Freshman year is a lot to handle. If you were my little sister or brother and just entering university, here are the things that I’d warn you about.
1. Junk food
The university offers a lot of meal options… the hard part is choosing the healthier ones. Make sure to have a balanced diet (man cannot live on meal replacements, cereal, and bacon alone…). You need to eat vegetables. Real ones.
Many people face this in their freshman year. Sometimes depression is triggered by the drastic life changes, sometimes it’s the stress of being in a new environment. You may find that your support network – parents, friends, boy/girlfriend – is distant or difficult to access.
Make sure to keep the lines of communication open with people whom you trust. And be open and honest.
If people don’t know you’re struggling, they can’t help you. Keep in mind that Glendon has counselling services in the manor that you can come to anytime. If you feel embarrassed about looking for counselling, don’t be. We all face hard times.
3. Lack of extra-curricular involvement
Many students miss out on getting involved in clubs and activities during the first few months of school. Then they mistakenly think that they’ve missed their chance entirely! It’s never too late to join clubs. Getting social isn’t just fun, it’s foundational for the rest of your university experience. The connections you make with friends, teachers, and staff can carry you through hard times, and even lesser struggles (e.g. looking for a place to crash overnight, getting a job reference, asking for lecture notes you missed).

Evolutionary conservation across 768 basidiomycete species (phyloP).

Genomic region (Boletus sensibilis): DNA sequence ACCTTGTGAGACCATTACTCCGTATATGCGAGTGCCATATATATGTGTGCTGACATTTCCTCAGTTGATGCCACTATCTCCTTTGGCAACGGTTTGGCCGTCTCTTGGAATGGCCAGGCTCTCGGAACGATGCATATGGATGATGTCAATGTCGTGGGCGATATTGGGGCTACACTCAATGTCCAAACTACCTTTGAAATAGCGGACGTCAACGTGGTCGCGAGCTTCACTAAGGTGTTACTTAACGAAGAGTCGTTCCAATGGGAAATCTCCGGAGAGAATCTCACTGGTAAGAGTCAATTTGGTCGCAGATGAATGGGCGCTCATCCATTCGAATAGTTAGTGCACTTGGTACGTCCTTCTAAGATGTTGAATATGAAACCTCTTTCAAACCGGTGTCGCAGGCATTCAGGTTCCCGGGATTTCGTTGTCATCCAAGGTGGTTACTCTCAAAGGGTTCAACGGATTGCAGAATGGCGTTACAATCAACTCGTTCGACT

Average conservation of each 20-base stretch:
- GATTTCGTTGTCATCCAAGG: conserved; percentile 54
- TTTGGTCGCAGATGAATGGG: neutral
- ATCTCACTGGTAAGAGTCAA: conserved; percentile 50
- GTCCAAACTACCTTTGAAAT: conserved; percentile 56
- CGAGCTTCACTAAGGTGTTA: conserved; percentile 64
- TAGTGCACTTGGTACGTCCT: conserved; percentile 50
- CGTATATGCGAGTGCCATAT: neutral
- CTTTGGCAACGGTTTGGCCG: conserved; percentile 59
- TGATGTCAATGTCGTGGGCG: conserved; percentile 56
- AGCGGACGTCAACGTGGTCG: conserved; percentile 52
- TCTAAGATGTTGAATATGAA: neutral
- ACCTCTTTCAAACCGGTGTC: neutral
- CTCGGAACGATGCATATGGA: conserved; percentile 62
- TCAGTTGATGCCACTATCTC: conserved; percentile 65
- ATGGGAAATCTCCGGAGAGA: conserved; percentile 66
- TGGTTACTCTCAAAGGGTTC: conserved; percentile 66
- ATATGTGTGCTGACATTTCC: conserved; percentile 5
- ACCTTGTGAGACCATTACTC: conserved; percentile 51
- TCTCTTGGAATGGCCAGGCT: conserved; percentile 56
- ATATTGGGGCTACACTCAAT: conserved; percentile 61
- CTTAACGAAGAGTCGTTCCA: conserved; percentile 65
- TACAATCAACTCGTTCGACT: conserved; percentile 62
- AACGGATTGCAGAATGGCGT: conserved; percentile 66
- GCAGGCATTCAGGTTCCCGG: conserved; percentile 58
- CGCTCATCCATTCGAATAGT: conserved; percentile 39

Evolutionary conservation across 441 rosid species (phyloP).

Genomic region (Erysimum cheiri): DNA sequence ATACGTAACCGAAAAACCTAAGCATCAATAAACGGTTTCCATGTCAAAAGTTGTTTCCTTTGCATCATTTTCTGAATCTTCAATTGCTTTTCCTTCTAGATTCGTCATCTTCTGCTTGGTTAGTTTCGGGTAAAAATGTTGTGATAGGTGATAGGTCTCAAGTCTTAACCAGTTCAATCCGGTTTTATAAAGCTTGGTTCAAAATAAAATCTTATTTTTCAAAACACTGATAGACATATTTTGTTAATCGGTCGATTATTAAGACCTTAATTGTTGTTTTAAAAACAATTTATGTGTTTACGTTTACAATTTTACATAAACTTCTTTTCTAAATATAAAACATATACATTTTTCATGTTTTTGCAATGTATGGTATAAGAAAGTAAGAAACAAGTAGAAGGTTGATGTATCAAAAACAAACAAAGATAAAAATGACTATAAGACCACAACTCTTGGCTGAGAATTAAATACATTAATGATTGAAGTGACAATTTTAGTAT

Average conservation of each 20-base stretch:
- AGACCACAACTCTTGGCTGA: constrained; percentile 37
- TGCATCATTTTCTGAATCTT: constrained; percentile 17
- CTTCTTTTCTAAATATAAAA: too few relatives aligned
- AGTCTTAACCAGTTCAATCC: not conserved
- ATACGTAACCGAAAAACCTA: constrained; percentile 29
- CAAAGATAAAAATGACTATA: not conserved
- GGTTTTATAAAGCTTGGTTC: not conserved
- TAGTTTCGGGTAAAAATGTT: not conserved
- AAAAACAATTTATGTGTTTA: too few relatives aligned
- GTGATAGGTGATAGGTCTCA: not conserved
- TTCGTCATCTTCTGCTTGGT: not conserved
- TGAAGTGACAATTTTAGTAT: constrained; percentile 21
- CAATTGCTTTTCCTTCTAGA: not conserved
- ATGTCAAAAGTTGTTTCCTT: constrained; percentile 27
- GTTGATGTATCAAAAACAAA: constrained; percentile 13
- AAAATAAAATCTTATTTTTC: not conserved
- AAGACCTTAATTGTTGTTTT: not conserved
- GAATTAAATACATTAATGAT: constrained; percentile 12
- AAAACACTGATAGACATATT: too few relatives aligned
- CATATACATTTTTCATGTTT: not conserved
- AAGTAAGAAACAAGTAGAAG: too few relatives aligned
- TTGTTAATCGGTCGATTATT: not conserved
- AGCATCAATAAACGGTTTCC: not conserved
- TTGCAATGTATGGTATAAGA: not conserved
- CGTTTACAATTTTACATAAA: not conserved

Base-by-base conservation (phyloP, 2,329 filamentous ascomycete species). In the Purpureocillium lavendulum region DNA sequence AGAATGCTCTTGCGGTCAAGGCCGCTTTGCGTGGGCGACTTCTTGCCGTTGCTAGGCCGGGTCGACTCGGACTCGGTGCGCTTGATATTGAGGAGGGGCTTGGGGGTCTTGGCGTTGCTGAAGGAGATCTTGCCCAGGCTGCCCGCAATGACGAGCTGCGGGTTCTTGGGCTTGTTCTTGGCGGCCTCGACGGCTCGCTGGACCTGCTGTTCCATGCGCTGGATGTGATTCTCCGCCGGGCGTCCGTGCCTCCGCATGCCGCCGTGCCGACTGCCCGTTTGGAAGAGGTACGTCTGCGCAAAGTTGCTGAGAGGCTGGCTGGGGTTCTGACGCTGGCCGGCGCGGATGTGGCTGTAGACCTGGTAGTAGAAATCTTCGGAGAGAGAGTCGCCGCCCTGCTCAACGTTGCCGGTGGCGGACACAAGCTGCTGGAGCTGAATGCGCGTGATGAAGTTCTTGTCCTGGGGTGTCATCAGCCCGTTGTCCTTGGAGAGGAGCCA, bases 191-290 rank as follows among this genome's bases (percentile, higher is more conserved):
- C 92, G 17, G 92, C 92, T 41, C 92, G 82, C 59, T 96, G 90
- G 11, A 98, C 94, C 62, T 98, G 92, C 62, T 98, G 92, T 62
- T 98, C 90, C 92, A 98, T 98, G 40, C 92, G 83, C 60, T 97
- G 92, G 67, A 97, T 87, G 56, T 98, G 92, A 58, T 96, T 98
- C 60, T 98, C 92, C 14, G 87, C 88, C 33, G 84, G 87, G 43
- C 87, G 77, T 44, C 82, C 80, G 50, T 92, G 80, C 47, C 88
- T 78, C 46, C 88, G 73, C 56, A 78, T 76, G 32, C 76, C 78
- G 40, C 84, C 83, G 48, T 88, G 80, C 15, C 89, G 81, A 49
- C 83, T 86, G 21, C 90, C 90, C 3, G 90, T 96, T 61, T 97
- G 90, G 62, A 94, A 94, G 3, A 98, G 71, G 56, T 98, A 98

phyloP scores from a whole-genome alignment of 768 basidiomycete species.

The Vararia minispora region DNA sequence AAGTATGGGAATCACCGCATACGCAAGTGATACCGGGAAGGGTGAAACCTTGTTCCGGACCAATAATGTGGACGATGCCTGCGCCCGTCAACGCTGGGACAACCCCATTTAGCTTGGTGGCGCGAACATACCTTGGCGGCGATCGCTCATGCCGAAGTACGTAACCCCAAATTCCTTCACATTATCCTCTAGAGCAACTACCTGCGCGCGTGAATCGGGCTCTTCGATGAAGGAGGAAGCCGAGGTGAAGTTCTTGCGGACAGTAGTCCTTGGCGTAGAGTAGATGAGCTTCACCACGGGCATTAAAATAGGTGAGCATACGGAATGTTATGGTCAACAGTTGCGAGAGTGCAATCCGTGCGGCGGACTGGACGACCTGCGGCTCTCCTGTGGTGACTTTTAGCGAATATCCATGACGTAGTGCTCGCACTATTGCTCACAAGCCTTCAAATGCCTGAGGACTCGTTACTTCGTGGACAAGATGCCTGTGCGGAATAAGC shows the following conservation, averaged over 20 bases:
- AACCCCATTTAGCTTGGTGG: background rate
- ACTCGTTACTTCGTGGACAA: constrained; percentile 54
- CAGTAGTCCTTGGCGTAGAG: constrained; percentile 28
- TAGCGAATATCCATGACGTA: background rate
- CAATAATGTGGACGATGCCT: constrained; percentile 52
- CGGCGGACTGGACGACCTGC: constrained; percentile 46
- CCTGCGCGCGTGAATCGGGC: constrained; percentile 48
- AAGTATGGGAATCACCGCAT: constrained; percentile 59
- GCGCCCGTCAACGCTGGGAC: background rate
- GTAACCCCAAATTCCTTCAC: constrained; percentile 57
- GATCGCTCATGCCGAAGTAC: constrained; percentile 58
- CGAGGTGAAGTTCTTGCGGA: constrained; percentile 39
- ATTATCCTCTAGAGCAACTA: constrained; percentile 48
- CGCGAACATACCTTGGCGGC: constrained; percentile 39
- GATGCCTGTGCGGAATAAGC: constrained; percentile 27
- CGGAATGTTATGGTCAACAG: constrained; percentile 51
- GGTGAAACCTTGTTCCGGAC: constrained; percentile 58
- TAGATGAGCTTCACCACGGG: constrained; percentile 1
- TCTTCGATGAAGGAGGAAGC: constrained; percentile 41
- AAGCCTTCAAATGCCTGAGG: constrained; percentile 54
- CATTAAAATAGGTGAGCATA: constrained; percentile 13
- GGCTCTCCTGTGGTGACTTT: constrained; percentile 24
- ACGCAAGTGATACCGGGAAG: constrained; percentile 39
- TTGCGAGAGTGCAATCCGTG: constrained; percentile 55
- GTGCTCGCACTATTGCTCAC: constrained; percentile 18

4. Feeling trapped in a major
You always have a choice. Remember that. Many, many people change their major during their first, second, or even third year. Remain flexible with your program, plan ahead, and don’t feel pressured to stick with a degree that you’ve realized isn’t for you (I’m saying this from experience).
5. Being ignorant of campus services
York University has a ridiculous amount of programs, staff, and amenities
that can help you in almost every aspect of your life. Don’t miss out because you don’t know.
A final note: Don’t look at the potholes.
Although it’s good to know about these pitfalls, I think it’s better to focus on the positive in the long run. My driving instructor once told me “don’t look at the potholes… you’ll drive towards what you’re focusing on.” His point: focus your energies on where you want to be, rather than where you don’t want to be. That’s sound advice.
Ask yourself: What person do you want to become at the end of your degree? What career or lifestyle are you aiming for? What things do you value?
The earlier you start thinking about the end, the more prepared you’ll be when it comes.
Vision is a powerful thing.